Shareholder Resolution

ACCR Shareholder Resolution to South32 Ltd on climate-related lobbying.

The Australasian Centre for Corporate Responsibility (ACCR) has filed a Shareholder Resolution to South32 Ltd (ASX: S32) on industry association memberships and climate-related lobbying.

This page contains the resolution and its supporting statement, and will be updated with links to news and additional briefings about this engagement.

Ordinary resolution on climate-related lobbying

Shareholders request that our company strengthen its review of industry associations to ensure that it identifies areas of inconsistency with the Paris Agreement.

Where an industry association’s record of advocacy is, on balance, inconsistent with the Paris Agreement’s goals, shareholders recommend that our company suspend membership, for a period deemed suitable by the Board.

Nothing in this resolution should be read as limiting the Board’s discretion to take decisions in the best interests of our company.

Supporting statement to Resolution 1 (982 words including footnotes)

ACCR supports our company’s commitment to the Paris Agreement and its recently updated target to reduce operational emissions by 50% by 2035 (on FY2021 levels).[1] ACCR also welcomes our company’s commitment to disclose the resilience of its portfolio under a 1.5°C scenario.[2]

The International Energy Agency’s recently published report, ‘Net zero by 2050’[3] concluded that no new coal, gas or oil developments could proceed beyond this year, in order to limit global warming to 1.5°C.

This resolution seeks to ensure that the advocacy of our company’s industry associations is consistent with its commitment to limit global warming to 1.5°C and the long-term interests of shareholders.

Our company’s approach to industry associations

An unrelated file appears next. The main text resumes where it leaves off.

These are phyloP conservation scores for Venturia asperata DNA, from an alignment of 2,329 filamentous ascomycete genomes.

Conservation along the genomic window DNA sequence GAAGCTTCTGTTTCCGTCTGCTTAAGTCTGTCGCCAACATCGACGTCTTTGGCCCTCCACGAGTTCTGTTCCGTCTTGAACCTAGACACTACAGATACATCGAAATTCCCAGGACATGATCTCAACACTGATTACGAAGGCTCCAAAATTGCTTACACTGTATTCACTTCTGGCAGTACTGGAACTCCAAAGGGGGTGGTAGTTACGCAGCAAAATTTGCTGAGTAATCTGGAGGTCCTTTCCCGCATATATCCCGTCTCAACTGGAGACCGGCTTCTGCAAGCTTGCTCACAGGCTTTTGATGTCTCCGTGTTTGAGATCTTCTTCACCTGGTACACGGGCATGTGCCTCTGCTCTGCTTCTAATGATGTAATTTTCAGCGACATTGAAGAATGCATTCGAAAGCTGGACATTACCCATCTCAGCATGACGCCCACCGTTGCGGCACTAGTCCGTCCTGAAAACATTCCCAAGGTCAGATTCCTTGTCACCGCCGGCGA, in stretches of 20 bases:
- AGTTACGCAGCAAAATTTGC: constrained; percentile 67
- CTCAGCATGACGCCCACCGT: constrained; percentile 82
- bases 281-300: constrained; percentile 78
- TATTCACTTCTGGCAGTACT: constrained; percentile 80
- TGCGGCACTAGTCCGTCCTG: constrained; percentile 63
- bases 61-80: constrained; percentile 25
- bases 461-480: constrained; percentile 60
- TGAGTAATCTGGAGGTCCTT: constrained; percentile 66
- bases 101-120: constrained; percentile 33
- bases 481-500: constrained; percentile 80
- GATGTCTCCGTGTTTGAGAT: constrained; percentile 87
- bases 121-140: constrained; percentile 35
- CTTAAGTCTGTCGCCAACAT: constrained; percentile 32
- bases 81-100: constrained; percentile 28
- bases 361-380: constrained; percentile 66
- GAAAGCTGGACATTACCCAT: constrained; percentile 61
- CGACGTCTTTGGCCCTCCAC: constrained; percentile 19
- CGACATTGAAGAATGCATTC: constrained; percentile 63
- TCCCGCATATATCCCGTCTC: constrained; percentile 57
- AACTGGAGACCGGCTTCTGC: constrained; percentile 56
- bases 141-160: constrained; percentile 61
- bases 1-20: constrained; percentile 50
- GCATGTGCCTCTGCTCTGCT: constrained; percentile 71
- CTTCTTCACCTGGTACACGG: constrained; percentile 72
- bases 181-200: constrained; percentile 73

Our company published its second review of its industry associations within its 2020 Sustainable Development Report.[4] Additionally, our company has explained its approach to industry associations on its website.[5]

The 2020 review identified “potential misalignment” with only one group—the Queensland Resources Council (QRC)—due to its failure to explicitly support the Paris Agreement.[6] Despite stating that it assessed industry associations’ “formal policies, website content, advocacy activity and media articles”,[7] our company failed to assess its industry associations’ advocacy during the COVID-19 pandemic, and the repeated lobbying for new and expanded coal and gas developments.

While our company states that it will “advocate an alternative view” where it cannot reach agreement with an industry association,[8] there is little evidence that our company has ever taken such action.

An annual review of industry associations is not enough. If our company is genuinely committed to limiting warming to 1.5°C, it must curtail advocacy that promotes fossil fuel expansion.

According to Fiona Reynolds, the CEO of Principles for Responsible Investment (PRI):
“It’s time to confront negative climate lobbying from every link in the chain, from the funding by corporates to the lobbying organisation and ultimately to the closed-door undermining of climate action.”[9]

In March 2021, the Climate Action 100+ initiative published its first Net-Zero Company Benchmark. Our company only partially met its assessment of climate policy engagement, as it has not made an explicit commitment that it (and its industry associations) “conduct all of its lobbying in line with the goals of the Paris Agreement”.[10]

Australia’s lack of climate policy